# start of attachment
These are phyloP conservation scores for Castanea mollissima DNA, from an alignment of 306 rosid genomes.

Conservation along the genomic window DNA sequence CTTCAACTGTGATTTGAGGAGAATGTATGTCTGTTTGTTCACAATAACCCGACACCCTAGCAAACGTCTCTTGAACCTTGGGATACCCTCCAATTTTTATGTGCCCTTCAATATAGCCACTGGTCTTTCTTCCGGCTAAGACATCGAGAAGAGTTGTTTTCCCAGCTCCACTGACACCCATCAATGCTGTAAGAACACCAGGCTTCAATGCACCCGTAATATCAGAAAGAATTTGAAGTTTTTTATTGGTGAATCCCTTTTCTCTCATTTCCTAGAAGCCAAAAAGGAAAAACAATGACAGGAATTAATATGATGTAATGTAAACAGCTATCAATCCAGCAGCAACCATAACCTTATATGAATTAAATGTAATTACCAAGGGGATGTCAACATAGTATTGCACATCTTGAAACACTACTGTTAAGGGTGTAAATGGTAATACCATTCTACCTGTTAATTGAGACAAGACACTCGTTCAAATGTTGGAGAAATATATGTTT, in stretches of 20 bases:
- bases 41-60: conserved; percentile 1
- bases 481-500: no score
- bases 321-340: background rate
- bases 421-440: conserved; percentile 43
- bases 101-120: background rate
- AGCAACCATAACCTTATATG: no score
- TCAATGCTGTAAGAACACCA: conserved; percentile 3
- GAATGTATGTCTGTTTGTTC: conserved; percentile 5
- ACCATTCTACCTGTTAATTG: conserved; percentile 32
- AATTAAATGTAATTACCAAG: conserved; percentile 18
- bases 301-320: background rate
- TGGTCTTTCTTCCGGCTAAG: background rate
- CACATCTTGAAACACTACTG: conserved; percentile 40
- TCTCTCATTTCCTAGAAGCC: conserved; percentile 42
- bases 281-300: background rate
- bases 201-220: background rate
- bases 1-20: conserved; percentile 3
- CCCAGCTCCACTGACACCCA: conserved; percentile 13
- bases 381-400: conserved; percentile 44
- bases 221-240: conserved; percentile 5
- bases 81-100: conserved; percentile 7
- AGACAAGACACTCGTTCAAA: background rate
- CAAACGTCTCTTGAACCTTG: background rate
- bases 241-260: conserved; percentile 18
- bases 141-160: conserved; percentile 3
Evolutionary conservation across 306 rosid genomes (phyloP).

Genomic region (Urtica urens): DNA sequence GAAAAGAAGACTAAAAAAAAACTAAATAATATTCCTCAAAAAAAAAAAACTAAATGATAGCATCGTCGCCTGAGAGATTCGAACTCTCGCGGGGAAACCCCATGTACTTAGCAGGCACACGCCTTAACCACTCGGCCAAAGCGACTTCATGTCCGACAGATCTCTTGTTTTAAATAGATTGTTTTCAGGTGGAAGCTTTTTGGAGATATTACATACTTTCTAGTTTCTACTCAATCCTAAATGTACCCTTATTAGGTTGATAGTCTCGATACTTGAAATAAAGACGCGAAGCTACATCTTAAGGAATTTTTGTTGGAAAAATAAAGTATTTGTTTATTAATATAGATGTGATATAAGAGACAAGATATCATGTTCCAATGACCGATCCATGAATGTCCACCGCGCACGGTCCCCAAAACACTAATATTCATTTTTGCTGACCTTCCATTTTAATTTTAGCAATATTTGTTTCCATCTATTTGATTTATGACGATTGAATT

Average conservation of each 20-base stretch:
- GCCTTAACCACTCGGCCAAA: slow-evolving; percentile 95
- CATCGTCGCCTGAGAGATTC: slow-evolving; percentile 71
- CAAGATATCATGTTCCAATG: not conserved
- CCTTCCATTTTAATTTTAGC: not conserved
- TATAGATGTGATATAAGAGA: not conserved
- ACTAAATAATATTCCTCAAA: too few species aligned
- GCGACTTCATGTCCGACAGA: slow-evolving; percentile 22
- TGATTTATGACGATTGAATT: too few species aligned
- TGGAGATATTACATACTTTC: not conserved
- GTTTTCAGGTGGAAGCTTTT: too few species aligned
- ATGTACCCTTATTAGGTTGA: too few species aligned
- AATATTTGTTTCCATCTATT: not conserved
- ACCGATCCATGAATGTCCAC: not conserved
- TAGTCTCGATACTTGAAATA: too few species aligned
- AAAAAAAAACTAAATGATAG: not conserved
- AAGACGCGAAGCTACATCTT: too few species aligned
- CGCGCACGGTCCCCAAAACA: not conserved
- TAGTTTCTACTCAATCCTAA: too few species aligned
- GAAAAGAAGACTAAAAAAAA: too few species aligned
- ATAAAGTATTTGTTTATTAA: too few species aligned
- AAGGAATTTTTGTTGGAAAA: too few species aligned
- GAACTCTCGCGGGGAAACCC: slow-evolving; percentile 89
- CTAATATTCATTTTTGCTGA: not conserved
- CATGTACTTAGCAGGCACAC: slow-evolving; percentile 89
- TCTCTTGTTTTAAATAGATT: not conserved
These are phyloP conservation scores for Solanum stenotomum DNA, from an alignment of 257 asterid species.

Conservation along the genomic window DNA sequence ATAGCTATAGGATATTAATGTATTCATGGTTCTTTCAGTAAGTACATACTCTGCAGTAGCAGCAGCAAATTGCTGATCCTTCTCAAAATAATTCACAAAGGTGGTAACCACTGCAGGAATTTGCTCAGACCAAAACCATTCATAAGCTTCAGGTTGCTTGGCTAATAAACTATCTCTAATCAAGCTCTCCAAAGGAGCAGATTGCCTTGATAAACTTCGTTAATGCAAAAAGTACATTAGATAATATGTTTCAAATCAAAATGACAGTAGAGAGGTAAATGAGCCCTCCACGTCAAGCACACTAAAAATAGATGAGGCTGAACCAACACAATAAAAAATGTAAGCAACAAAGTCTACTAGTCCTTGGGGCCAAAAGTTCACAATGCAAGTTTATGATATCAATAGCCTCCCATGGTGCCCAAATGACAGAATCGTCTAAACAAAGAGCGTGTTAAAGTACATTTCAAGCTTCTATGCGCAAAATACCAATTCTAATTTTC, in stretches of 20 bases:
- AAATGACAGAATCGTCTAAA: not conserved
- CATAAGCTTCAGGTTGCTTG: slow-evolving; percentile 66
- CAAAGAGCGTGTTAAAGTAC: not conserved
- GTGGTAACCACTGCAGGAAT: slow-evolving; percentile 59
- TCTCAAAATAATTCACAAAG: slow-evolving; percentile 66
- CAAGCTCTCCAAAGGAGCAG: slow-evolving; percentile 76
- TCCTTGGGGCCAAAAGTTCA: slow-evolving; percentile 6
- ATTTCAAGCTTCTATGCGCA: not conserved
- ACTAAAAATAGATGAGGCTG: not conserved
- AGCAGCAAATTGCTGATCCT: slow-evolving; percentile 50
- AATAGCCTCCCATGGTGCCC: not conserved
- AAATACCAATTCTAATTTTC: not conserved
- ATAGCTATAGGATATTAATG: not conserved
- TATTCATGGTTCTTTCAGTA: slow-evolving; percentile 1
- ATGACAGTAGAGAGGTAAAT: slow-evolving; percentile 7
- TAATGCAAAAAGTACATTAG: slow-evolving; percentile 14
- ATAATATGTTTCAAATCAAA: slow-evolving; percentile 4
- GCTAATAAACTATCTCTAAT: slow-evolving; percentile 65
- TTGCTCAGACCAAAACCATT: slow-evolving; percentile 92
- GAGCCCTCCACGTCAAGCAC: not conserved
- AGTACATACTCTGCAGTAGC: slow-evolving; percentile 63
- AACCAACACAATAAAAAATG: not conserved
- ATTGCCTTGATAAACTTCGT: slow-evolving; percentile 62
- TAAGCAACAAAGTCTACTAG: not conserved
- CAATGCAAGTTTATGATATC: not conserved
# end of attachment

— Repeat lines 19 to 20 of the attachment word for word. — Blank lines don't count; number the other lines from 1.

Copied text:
- bases 1-20: conserved; percentile 3
- CCCAGCTCCACTGACACCCA: conserved; percentile 13